Quick! What’s the definition of Big Data?
The answer isn’t that easy. There has been a lot of buzz over “Big Data” this past year, but it tends to adopt the abstract tone that marketers love and IT managers loathe. In order to tackle Big Data for business value, you need to shape the approach for the task at hand. One size does not fit all. For example, the approach for harnessing Big Data will change radically on the unstructured side.
Moving forward into 2013, we will see more tactical focus on how to get the desired results from Big Data, as approaches towards extracting value become better defined.
In a sense, Big Data will get smaller. Not literally, of course. But 2013 may be the year that we really separate Big Data into actionable categories. Concomitantly, there will be clearer user requirements which Big Data vendors will need to address.
A few predictions:
Greater Distinction for Structured + Unstructured Big Data
Data can be either “structured” or “unstructured,” yet this is often lost in the buzz. Most Big Data analytics described are for the structured type, i.e., machine-generated data such as transactions. Unfortunately, that’s only a small part of the data universe. Indeed, the vast majority of data created is now unstructured, reflecting human communication in email, IM, social media and the like. Much more attention needs to be given to this data that is most prevalent, has the most potential, but is, to date, the most ignored.
Better Ways to Leverage Enterprise Unstructured Data
With these distinctions about the different types of Big Data in hand, there should be ways to effectively use the unstructured data that currently accumulates in the enterprise. Compliance and legal rules already mandate that emails and related information be captured and saved. Leveraging this existing data for business use is the logical next step. Soon, this trove of human information will provide valuable intelligence in order to better understand and manage the human dynamics of the organization.
Discovering + Realizing Value of Unstructured, Big Data Within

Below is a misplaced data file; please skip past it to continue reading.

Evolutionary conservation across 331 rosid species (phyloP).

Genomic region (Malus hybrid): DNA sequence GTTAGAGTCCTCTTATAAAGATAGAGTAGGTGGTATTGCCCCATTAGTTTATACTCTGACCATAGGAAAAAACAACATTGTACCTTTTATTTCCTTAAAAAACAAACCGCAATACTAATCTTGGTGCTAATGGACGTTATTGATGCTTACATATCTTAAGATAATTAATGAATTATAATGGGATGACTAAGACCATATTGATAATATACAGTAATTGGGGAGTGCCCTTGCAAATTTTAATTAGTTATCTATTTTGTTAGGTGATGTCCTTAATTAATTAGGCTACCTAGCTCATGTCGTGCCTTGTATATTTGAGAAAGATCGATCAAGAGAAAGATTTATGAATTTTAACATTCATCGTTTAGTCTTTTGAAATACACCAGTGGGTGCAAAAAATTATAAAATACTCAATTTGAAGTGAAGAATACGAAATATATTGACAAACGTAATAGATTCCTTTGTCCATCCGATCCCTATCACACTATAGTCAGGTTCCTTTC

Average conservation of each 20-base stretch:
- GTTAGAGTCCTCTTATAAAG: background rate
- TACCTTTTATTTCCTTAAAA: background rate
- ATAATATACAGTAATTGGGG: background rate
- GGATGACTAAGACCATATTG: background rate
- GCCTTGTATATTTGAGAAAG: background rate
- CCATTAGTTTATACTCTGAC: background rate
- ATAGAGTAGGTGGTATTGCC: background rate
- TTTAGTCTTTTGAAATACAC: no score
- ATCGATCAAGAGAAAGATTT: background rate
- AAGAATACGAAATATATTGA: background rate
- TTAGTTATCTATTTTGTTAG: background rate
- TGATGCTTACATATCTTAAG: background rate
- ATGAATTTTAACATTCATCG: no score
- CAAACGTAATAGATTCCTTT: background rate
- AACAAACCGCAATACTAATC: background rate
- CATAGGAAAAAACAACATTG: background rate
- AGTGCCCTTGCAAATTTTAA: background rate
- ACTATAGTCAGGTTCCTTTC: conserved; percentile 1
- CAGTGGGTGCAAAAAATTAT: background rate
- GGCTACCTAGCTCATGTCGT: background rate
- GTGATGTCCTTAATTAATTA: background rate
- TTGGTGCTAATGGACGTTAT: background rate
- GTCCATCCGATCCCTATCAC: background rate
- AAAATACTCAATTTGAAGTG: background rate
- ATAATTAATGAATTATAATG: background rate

While the value of unstructured Big Data is readily understood in the context of managing it for necessary purposes such as e-discovery, compliance and records management, the market is only just awakening to the true power and value of such information for business advantage. The beginning glimmers are apparent in the discussions about sentiment analytics, knowledge management and the like, which glean valuable information from human communications, but it’s still just the tip of the iceberg of what we call Corporate eMemory™. We see these initial sparks in unstructured Big Data analytics ignite into a full flame through the course of this year.
The Next Stage of Unstructured Data Analytics
Unstructured data currently makes up the majority of the data universe, and yet nearly all analytics are still focused on the more number-friendly structured data. However, there have been major advancements in recent years, including textual and semantic analysis, cluster analysis, similarity matching, probabilistic latent semantic indexing, natural language processing, and other powerful tools, which promise to leverage human data in ways that were once thought to be impractical or impossible. This year, the trend of rapid advancement of these technologies will move them from cutting edge into the mainstream.
Could we say that 2013 is the year of Unstructured Big Data? Perhaps. But more aptly, 2013 will probably be the year that “Big Data” loses its buzz and really starts getting down to business.
About the Author
Kon is responsible for managing all aspects of the business, including strategy, finance, sales and marketing. Earlier, Kon was co-founder and president of GigaLabs, a vendor of high speed networking switches. Prior to that, Kon was First Vice President of Mergers and Acquisitions at Deutsche Bank He was at the General Motors Treasurer’s Office in New York City, where he managed GM’s venture capital investments in high tech. He also spent eight years in various IT engineering and management positions at Burroughs, Philips and Union Bank.
Kon earned an MBA with Distinction from the Wharton School and received an undergraduate degree in Computer Science from Concordia (Loyola) University, after completing a year at the Indian Institute of Technology.
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